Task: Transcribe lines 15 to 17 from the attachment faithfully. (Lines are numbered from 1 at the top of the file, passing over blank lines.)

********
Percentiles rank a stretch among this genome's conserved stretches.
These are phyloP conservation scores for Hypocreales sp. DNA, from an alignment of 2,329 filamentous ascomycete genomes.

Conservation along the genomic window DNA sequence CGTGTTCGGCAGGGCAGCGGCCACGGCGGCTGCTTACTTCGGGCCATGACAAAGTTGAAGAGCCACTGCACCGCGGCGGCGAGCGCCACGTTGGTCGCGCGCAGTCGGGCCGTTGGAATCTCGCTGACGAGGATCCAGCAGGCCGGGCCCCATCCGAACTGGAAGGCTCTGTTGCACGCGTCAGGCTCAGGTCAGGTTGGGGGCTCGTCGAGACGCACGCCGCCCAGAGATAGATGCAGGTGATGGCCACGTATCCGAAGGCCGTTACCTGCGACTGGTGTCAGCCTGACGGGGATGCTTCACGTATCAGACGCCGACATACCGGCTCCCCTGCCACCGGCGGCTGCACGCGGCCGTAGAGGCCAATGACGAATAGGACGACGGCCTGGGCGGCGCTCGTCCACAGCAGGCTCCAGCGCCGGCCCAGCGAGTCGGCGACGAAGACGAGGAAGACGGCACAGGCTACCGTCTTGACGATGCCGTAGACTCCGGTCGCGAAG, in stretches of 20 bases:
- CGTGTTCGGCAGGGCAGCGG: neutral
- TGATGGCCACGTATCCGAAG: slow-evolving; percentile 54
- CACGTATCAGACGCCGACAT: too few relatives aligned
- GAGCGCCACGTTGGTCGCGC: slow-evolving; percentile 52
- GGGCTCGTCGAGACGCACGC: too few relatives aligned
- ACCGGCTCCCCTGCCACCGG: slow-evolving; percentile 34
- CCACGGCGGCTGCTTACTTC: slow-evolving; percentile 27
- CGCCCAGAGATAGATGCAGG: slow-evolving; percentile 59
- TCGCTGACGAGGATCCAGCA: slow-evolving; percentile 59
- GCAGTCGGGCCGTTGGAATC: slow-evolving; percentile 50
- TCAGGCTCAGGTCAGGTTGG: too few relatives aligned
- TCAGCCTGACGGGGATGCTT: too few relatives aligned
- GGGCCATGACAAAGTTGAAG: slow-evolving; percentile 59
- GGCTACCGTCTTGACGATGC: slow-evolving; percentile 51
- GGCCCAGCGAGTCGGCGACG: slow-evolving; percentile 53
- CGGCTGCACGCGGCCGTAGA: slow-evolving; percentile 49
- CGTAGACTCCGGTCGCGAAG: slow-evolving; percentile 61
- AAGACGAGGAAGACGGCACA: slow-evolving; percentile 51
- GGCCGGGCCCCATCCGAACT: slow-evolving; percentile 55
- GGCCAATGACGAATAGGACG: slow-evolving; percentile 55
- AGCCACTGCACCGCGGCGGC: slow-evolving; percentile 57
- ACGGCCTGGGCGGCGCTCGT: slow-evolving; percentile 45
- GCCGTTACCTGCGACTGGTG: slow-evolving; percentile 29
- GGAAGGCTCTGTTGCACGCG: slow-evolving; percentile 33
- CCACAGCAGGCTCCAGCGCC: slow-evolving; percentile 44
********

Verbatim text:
- TCAGCCTGACGGGGATGCTT: too few relatives aligned
- GGGCCATGACAAAGTTGAAG: slow-evolving; percentile 59
- GGCTACCGTCTTGACGATGC: slow-evolving; percentile 51